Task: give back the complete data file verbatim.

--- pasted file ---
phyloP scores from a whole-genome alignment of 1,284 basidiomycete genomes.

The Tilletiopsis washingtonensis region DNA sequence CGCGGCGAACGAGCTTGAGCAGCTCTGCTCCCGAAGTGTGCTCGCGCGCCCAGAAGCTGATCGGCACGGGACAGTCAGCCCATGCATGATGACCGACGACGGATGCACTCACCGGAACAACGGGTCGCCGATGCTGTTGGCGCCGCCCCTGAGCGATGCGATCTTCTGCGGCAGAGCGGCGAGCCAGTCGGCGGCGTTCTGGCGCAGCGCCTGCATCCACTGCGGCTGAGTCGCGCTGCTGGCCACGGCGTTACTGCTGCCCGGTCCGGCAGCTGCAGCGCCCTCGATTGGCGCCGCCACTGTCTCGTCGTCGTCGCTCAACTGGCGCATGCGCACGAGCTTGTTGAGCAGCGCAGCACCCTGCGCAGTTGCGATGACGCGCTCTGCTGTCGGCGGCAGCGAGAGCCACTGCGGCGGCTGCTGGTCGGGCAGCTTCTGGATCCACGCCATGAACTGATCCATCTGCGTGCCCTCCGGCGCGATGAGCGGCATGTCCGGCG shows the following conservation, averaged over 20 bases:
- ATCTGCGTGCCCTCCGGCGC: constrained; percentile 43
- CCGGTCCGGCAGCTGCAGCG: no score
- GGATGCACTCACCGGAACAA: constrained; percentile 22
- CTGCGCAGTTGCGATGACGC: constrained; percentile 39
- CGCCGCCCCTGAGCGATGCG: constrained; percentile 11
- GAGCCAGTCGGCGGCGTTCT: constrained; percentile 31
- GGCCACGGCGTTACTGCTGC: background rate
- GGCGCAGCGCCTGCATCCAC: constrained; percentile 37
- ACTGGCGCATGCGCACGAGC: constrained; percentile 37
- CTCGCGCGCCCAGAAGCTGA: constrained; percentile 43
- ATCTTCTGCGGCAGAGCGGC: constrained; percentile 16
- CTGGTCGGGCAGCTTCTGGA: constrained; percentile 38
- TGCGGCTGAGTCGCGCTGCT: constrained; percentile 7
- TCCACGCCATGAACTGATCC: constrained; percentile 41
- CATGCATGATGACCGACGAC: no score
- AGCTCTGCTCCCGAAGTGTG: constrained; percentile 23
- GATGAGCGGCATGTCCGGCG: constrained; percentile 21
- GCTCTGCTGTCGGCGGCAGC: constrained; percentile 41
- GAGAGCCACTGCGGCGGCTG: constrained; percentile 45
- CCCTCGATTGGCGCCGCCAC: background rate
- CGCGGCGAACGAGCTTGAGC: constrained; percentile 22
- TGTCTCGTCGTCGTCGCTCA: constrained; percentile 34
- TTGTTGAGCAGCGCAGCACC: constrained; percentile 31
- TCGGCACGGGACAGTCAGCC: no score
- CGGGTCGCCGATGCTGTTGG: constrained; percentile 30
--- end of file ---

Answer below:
phyloP scores from a whole-genome alignment of 1,284 basidiomycete genomes.

The Tilletiopsis washingtonensis region DNA sequence CGCGGCGAACGAGCTTGAGCAGCTCTGCTCCCGAAGTGTGCTCGCGCGCCCAGAAGCTGATCGGCACGGGACAGTCAGCCCATGCATGATGACCGACGACGGATGCACTCACCGGAACAACGGGTCGCCGATGCTGTTGGCGCCGCCCCTGAGCGATGCGATCTTCTGCGGCAGAGCGGCGAGCCAGTCGGCGGCGTTCTGGCGCAGCGCCTGCATCCACTGCGGCTGAGTCGCGCTGCTGGCCACGGCGTTACTGCTGCCCGGTCCGGCAGCTGCAGCGCCCTCGATTGGCGCCGCCACTGTCTCGTCGTCGTCGCTCAACTGGCGCATGCGCACGAGCTTGTTGAGCAGCGCAGCACCCTGCGCAGTTGCGATGACGCGCTCTGCTGTCGGCGGCAGCGAGAGCCACTGCGGCGGCTGCTGGTCGGGCAGCTTCTGGATCCACGCCATGAACTGATCCATCTGCGTGCCCTCCGGCGCGATGAGCGGCATGTCCGGCG shows the following conservation, averaged over 20 bases:
- ATCTGCGTGCCCTCCGGCGC: constrained; percentile 43
- CCGGTCCGGCAGCTGCAGCG: no score
- GGATGCACTCACCGGAACAA: constrained; percentile 22
- CTGCGCAGTTGCGATGACGC: constrained; percentile 39
- CGCCGCCCCTGAGCGATGCG: constrained; percentile 11
- GAGCCAGTCGGCGGCGTTCT: constrained; percentile 31
- GGCCACGGCGTTACTGCTGC: background rate
- GGCGCAGCGCCTGCATCCAC: constrained; percentile 37
- ACTGGCGCATGCGCACGAGC: constrained; percentile 37
- CTCGCGCGCCCAGAAGCTGA: constrained; percentile 43
- ATCTTCTGCGGCAGAGCGGC: constrained; percentile 16
- CTGGTCGGGCAGCTTCTGGA: constrained; percentile 38
- TGCGGCTGAGTCGCGCTGCT: constrained; percentile 7
- TCCACGCCATGAACTGATCC: constrained; percentile 41
- CATGCATGATGACCGACGAC: no score
- AGCTCTGCTCCCGAAGTGTG: constrained; percentile 23
- GATGAGCGGCATGTCCGGCG: constrained; percentile 21
- GCTCTGCTGTCGGCGGCAGC: constrained; percentile 41
- GAGAGCCACTGCGGCGGCTG: constrained; percentile 45
- CCCTCGATTGGCGCCGCCAC: background rate
- CGCGGCGAACGAGCTTGAGC: constrained; percentile 22
- TGTCTCGTCGTCGTCGCTCA: constrained; percentile 34
- TTGTTGAGCAGCGCAGCACC: constrained; percentile 31
- TCGGCACGGGACAGTCAGCC: no score
- CGGGTCGCCGATGCTGTTGG: constrained; percentile 30